CM . . .
. Volume XIX Number 26. . . .March 8, 2013
It's 1963, and 11-year-old Jules is already living on the edge. Her small home is cold, she rarely has enough to eat, and her father often stays away for days at a time. Jules has always been able to hold her life together because she has one person to cling to, even though he is abusive and neglectful. Her dad is her only family, and she needs him. But he doesn't need or want her, and as Christmas approaches, he disappears for a week. Jules' one friend, a Zellers employee, can tell something is wrong. Jules spills her story and is sent into foster care.
Jules' life continues to disintegrate. Her foster family is cold and uncaring, and her father stops showing up for visitation. Jules retreats inside herself, with no one to talk to. She's still able to see her best friend from school, but she has no confidante. Mrs Adamson, the Zellers employee, obviously cares deeply for the young girl, but Jules' father has forbidden her from seeing her again. And Jules' new teacher is a sadistic nun who beats her regularly. Finally she is saved from her deep loneliness when the Adamsons are able to become her foster family.
It is difficult to criticize this book because it is such a worthy topic and Jules is such a sad character, one we just want to be hugged and loved. But that isn't enough to sustain a narrative. Morrison took a chance by making the story so interior and flat, both emotionally and in terms of plot, and it doesn't totally work. There is a narrative drive here, as the reader can be fairly sure there will be some hope for Jules in the end and wants to see that happen. But it takes a long time to get there, and a lot of the scenes are repetitive.
The novel is quite manipulative, as trial upon trial is heaped upon Jules. The physical abuse at the hands of a nun seems a bit excessive and doesn’t do anything except make Jules even more of a silent victim. She is a strong girl, but the moral of the story seems to be that being a silent victim is sad but someone will come along to rescue you. The message would have been stronger if Jules was able to do more for herself than suffer in silence.
I also found the subject matter less than original. There are already a lot of children's novels about kids in just such a crisis. For example, The Saver is Edeet Ravel's story of a girl who pretends her mother is still alive in order maintain her independence. The protagonist had a much more interesting voice, and the angle was more intriguing and unusual. Because Jules is stuck in an unhappy rut, which doesn't change much for the majority of the book, there is little to develop in terms of plot or character. And almost every character in the novel is basically all good or all bad – there are no grey areas – which rather cheapens the depth of the story.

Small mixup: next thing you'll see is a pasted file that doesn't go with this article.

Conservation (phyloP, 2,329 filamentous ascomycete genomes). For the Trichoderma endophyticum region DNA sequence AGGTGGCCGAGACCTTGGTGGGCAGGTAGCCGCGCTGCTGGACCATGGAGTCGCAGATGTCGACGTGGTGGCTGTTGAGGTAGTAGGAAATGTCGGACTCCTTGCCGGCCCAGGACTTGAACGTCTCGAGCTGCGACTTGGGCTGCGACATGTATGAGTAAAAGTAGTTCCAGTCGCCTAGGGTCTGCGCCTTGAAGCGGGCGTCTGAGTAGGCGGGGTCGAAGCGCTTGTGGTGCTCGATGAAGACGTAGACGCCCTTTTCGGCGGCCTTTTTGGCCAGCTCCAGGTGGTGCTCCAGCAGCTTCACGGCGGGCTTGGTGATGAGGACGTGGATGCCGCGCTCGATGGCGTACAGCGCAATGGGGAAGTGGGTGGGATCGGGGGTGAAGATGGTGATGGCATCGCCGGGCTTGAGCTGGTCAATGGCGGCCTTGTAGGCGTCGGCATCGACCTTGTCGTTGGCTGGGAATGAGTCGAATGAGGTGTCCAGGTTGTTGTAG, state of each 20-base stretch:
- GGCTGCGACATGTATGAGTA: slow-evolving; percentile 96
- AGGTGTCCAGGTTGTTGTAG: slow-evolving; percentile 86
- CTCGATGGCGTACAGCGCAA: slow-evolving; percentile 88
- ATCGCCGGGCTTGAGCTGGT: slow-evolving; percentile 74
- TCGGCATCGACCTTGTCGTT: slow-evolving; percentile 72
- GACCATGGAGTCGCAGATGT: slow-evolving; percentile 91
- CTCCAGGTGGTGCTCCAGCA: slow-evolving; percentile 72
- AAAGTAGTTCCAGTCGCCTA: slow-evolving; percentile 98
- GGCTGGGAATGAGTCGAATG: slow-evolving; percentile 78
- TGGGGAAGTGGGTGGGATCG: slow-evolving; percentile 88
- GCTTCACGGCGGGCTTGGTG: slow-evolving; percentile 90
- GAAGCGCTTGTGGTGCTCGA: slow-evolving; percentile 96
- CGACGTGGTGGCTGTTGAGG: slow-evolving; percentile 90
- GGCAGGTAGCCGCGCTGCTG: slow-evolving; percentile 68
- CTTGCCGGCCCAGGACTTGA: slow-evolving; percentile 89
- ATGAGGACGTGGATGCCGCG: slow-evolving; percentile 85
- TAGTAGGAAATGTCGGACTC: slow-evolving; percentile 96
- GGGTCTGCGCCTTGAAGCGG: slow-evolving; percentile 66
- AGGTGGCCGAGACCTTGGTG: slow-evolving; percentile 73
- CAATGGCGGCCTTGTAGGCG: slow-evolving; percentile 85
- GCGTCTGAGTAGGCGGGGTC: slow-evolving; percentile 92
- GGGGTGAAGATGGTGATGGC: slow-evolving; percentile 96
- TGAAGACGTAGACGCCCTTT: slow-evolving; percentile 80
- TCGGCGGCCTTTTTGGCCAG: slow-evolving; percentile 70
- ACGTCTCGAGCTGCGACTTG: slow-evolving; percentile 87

As worthy as elements of the story are, I cannot imagine a child wanting to read this novel, and I am not sure how much one would learn from reading it. I suppose it could be used as a way to talk about neglect and abuse, about the difficulties of being a foster child, and how difficult it is for neglected children to find a voice.
Other than perhaps being based on real events, there doesn't seem to be a good reason for this being set in the past. It isn't really a period piece although it does seem to be a believable depiction of the early 1960s in Canada. Jules is drawn to simple pleasures like ice skating and window shopping, and her routine is created in a convincing and subtle manner. The story also illustrates how most adults can be oblivious to what is happening inside a child's mind, especially at a time when children were particularly discouraged from talking about their needs or difficulties.
Recommended with reservations.
Kris Rothstein is a children's book agent and reviewer in Vancouver, BC.
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Copyright © the Manitoba Library Association. Reproduction for personal use is permitted only if this copyright notice is maintained. Any other reproduction is prohibited without permission.